No, He is much better than that, He is the good shepherd who guides his children on the right path, disciplining us with his rod when needed, and dragging us out of danger with his staff to save us from the fire we would have walked into. So although man has freewill, God has predestined that His will would supercede our will for our own good. Therefore, there is no contradiction in man having his own freewill, and God having predestined all things according to His perfect and much more glorious will.
Imagine what a nightmare our lives would be like if everything happened according to what we would have willed. If Jonah had gotten what he had wanted, he would of drowned. Not only that, if it had been up to Jonah, the entire population of 120,000 Ninevites would have been destroyed. But God knows what is best for us, and He is a loving, kind, and patient God who cares for His creation, especially us human-beings who were created in His image.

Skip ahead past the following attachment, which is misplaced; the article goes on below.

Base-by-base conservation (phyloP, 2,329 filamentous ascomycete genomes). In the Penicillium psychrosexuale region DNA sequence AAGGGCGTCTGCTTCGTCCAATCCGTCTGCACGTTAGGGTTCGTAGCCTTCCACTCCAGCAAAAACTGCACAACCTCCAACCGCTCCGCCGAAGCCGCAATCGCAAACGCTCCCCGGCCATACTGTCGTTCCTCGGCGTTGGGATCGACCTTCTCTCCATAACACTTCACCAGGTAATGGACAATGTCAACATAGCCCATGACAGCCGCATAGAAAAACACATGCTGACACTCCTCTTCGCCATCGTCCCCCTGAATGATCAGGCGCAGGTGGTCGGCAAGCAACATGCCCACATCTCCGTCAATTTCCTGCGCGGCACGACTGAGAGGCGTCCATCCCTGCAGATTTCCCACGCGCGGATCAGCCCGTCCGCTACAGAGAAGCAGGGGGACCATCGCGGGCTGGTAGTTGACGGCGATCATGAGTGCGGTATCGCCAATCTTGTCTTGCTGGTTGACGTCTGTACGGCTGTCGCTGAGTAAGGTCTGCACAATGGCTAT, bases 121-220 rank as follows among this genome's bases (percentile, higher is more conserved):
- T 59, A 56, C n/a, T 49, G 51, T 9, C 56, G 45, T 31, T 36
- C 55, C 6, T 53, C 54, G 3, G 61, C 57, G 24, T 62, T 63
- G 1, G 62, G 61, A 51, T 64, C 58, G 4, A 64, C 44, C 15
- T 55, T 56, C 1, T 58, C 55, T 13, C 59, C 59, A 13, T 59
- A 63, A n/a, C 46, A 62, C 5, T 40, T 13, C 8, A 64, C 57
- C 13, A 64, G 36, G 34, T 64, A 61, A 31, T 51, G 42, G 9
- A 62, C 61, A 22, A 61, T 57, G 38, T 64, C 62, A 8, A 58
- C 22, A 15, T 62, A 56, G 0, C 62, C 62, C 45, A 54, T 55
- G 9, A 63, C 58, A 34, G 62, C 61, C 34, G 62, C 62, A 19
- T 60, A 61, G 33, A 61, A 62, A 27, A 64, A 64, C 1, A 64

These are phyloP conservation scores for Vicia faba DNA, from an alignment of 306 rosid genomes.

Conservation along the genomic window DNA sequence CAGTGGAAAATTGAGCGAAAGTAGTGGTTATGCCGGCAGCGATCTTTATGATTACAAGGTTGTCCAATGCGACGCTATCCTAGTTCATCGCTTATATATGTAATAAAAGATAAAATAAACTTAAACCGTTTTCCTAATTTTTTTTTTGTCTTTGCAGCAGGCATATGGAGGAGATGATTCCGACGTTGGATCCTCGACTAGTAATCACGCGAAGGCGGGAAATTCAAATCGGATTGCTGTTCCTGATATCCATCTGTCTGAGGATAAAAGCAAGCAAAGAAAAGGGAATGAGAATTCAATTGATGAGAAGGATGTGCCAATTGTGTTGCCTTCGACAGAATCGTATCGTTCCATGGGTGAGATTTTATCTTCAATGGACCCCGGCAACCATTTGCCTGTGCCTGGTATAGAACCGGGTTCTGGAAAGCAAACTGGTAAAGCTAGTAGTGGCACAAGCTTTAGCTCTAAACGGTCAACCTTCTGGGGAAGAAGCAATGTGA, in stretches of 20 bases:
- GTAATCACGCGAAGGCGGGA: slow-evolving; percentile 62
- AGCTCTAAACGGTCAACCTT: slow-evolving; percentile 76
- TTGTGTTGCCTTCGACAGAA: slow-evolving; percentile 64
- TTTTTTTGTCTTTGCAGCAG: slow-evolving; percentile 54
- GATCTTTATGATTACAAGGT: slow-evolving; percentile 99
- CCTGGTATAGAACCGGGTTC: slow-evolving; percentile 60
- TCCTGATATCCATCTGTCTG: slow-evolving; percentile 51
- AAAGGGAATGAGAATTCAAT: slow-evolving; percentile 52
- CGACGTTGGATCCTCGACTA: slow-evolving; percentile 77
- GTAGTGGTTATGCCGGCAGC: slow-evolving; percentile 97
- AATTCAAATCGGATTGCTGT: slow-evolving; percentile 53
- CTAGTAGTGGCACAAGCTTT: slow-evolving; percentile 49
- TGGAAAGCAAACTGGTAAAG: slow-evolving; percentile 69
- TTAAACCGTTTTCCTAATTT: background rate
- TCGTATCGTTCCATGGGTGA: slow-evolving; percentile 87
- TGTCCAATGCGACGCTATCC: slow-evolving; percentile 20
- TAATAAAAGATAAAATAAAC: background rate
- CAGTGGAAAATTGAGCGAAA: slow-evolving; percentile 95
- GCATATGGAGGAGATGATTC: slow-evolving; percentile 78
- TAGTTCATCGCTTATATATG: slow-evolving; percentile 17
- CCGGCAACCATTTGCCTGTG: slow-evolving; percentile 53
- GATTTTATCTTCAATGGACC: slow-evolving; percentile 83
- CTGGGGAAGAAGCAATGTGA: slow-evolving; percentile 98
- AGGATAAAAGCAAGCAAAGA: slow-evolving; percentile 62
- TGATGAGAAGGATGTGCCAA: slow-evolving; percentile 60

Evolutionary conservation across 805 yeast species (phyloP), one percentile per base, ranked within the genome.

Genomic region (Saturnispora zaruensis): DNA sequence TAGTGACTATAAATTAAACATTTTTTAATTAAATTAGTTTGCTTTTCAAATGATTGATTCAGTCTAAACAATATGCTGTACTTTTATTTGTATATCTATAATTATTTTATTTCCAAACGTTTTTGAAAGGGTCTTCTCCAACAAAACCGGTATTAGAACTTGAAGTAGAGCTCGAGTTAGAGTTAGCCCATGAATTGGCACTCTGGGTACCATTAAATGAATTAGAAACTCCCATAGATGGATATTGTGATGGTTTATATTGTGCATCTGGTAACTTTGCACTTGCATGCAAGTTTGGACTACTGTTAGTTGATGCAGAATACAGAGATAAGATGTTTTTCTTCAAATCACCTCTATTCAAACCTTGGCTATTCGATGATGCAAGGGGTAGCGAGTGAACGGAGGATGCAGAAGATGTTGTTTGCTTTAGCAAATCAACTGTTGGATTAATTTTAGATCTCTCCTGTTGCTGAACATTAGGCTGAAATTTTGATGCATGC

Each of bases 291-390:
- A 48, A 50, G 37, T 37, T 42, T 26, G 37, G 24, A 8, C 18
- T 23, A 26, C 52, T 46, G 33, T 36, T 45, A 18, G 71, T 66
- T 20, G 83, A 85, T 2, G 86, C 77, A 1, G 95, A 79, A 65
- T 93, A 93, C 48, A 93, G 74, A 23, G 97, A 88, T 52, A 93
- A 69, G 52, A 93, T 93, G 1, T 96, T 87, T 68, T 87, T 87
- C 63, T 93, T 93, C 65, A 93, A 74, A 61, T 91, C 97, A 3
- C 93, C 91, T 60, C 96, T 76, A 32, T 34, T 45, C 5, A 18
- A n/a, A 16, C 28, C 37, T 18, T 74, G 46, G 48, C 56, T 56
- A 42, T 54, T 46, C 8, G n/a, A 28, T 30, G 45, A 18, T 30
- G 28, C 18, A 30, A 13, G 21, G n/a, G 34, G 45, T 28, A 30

What we can see from this story is that every single thing, every act, and every event is a result of God’s providence. He cares deeply for us and provides us with comforts even when we do not deserve them. What’s interesting is that this past year, one of the things I began doing was thanking God for even the breeze I would feel on hot and sunny days. I would often times be sitting down, but would witness a shade appear out of nowhere, followed by a cooling breeze. When this would happen, I would always thank the Lord thinking that He was providing the shade and the breeze for me intentionally, and this story confirms my suspicions; nothing happens by accident, there are no coincidences, God has foreordained all things for His good pleasure and our well-being.